Loida has bright, black eyes. She has a husky way of speech, dresses rather for activity than ostentation, and has a sense of humor. She likes to tell stories and she is always prepared. She looks after her mom and scolds her relatives when they take advantage of her.
She told me about Wilson. Wilson was a loose, rangy chap with a corrugated forehead that sloped back. He had thick features, a quick eye, and often a sudden, distant look. Very friendly, his teeth somewhat incomplete. His business was repackaging wholesale cereal and distributing it in the backways of the highlands. He’d fill his little truck and take the winding backways toward Villa de Leiva, Tunja, maybe Chiquinquira. All that windswept region of potato farming land. What roads he must have seen, what leaning out the window shouting, what soups he enjoyed, what yellow skin he must have gnawed of the boiled leg of a chicken, what stars and fogs, what dust and wind and rain.
He had a son of Anglo-Saxon designation: Wilfredo. Not a happy relationship, apparently. Nor was he happy in his business. His village clients didn’t pay regularly, and he kept supplying regularly, wracking up debts. Time wore on, he became infrequent in his attendance at church. He always sat upstairs and often left early, but usually after coffee. Loida’s mom asked if he was attending elsewhere; he denied it. Apparently, it was anxiety and stress. I talked enough to Wilson in my time to picture the frown, the look away, the rubbery, vague responses he would give.
Loida thinks the stress did him in. The compounded worry of enormous debt and his unhappy son. He checked himself into the hospital one evening, not feeling well. They gave him a bed where he died unattended of a heart attack in the early hours of the morning.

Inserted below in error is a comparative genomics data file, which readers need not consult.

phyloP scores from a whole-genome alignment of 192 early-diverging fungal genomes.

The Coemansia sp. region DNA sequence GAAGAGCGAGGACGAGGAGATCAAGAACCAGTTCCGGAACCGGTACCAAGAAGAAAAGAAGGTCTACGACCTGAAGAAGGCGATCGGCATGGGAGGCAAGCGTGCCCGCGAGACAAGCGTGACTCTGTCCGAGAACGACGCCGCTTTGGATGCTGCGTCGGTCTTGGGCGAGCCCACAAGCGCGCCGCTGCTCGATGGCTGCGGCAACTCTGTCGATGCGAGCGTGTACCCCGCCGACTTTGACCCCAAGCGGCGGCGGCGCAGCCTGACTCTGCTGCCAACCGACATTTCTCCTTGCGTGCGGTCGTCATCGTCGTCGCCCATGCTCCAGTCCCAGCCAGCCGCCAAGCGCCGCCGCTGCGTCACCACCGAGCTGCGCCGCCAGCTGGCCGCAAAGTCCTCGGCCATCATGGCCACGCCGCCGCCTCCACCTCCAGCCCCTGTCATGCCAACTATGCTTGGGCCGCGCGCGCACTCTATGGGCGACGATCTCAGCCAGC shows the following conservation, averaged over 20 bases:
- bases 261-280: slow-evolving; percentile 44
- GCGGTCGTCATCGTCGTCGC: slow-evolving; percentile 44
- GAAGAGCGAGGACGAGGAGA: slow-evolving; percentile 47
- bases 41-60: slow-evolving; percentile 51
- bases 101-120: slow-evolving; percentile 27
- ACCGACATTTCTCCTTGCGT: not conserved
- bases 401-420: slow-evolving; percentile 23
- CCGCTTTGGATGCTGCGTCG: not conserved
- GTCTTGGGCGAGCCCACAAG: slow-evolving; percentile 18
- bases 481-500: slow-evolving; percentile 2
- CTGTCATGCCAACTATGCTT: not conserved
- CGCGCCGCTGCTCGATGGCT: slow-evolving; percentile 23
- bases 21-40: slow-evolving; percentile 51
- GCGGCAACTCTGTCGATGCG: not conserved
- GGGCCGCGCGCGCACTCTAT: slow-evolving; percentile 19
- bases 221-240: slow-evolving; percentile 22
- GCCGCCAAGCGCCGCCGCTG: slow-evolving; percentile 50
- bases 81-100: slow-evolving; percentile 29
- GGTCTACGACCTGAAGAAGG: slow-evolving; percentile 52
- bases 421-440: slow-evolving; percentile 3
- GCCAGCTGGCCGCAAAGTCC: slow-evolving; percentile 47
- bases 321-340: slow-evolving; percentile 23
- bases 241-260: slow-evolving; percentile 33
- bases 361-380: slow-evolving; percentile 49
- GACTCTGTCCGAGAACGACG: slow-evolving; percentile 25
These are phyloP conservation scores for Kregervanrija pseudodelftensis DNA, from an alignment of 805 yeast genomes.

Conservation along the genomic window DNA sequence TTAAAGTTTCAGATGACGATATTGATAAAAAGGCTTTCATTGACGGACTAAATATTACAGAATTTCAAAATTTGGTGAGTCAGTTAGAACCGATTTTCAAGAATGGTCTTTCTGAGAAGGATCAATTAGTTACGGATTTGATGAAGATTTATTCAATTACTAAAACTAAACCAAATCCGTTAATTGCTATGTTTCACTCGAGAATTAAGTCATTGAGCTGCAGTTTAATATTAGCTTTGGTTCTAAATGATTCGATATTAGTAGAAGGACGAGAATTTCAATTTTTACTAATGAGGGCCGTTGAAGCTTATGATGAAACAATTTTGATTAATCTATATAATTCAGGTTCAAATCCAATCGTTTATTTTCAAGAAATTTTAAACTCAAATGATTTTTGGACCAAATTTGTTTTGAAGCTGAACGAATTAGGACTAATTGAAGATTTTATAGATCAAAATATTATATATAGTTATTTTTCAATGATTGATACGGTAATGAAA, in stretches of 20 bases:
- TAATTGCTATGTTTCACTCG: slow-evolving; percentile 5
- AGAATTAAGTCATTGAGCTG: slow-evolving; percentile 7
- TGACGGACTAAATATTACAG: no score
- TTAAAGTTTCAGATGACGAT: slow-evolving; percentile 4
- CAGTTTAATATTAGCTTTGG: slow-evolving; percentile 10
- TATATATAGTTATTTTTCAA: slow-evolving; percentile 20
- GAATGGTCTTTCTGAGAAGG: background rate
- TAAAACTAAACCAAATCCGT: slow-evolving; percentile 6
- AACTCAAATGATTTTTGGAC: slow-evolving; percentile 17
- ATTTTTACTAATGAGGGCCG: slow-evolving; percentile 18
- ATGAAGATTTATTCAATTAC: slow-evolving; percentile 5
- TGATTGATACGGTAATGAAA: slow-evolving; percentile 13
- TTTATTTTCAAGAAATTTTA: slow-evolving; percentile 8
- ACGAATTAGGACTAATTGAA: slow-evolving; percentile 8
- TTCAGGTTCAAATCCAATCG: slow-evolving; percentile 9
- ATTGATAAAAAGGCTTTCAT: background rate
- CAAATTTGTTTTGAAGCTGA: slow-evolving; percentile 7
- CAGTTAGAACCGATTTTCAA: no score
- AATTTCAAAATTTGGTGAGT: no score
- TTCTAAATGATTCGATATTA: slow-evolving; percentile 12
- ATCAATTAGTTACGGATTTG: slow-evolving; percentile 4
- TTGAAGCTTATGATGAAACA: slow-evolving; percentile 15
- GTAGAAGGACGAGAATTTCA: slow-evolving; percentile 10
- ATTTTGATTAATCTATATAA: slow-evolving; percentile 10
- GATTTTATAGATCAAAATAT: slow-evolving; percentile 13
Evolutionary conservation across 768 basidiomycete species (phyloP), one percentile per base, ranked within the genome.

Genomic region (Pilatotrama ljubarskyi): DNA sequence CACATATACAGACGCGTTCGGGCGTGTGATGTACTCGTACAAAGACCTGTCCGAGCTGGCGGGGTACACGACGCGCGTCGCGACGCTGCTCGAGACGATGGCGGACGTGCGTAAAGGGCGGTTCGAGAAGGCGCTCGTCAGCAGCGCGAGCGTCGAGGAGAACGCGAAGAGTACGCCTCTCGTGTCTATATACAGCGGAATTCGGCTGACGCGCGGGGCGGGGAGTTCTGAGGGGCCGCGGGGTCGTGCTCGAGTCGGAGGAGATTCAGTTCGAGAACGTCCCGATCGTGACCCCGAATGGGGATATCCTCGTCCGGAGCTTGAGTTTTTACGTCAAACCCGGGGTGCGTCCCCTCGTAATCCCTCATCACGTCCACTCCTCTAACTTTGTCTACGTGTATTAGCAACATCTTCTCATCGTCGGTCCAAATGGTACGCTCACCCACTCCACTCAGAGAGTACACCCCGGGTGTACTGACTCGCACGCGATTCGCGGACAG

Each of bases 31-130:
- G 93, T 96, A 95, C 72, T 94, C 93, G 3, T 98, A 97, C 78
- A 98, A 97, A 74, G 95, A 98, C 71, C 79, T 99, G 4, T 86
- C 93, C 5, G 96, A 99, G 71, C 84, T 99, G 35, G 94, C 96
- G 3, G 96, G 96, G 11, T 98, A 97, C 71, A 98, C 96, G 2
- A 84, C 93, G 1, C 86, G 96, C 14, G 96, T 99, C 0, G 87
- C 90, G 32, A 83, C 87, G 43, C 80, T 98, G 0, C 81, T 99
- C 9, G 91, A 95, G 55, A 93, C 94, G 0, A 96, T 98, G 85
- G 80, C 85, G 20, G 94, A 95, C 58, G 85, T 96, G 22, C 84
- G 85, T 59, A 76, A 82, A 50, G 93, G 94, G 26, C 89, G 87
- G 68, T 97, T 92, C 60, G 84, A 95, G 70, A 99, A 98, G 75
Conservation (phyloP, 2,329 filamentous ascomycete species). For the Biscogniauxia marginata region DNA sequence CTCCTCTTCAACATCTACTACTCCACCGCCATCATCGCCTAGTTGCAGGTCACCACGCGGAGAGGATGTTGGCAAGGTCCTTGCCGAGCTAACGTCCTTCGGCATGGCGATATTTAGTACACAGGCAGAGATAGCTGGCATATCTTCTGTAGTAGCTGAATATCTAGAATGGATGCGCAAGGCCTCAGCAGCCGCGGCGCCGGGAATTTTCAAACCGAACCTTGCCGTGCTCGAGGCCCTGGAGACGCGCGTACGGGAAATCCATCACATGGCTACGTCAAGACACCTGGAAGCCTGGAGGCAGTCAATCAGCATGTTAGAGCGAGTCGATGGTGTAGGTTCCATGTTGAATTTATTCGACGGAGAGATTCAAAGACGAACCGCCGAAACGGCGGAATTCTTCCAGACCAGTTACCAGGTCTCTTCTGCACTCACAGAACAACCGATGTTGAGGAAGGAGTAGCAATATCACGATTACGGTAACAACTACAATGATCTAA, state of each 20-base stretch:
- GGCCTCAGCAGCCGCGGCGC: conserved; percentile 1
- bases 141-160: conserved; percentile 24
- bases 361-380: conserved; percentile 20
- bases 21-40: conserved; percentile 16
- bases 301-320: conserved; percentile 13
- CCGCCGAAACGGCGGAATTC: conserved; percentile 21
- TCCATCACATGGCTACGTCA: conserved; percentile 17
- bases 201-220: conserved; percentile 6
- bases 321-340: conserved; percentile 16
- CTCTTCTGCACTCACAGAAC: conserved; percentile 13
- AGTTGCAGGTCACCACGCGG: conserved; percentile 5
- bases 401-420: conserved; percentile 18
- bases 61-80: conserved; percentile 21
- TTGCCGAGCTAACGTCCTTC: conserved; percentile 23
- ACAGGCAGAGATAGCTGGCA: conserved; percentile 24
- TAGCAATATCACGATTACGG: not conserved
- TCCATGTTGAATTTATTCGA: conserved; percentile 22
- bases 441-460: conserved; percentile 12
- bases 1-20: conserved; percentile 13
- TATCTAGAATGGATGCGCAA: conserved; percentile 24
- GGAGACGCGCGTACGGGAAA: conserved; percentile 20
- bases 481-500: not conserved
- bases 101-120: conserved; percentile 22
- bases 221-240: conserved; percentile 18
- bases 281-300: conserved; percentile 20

His faith was stretched in the circumstances. I hope it didn’t break, and that he fell asleep in Jesus, in hope of the resurrection of the dead. Rest in peace, Wilson my friend.
* * *
The federal police in Colombia wear green uniforms. The standard uniforms are a kind of olive drab, but the outer jackets and security vests are a bright, avocado green. So they call them the avocados. “Los Aguacates” I said, as Loida squeezed the little car into the open lane past a section of the road they had commandeered for checking people. I had only learned that the night before.
Loida commented that they had pulled her over in the truck recently, asked for her ID and so on, and then asked her to open up the back. “No sir,” she told them. “I’m not opening this truck for you. I know how you are! I know you’re just going to put something in there and then further up the way I’ll get stopped by some other police that will find it. I’m sorry, but I’m not opening anything up (Que pena, pero yo no les abro nada—she actually said). You set up a proper and legitimate post and I’d do it. But you’re not putting that over on me.”
And she stood up to them, and there was nothing they could do.
“You have to know what the procedure,” she told me. “They can’t be doing it without a proper post like we saw back there. One has to know how they can do it and the things they do. You have to be careful.”
Loida is fantastic. When one knows one’s way around in Colombia, one knows a considerable thing or two. Loida knows all those things. Every single one.
We sat across from her and her mom at the coffee shop, on the third floor of the Niza Boulevar. They had milkshakes that came with long spoons. They were the kind of spoons with nearly useless narrow, shallow bowls. They spooned their milkshakes slowly down, while we heard of life in Neiva down in Huila, where the heat is tremendous, and of Wilson, and several other affairs.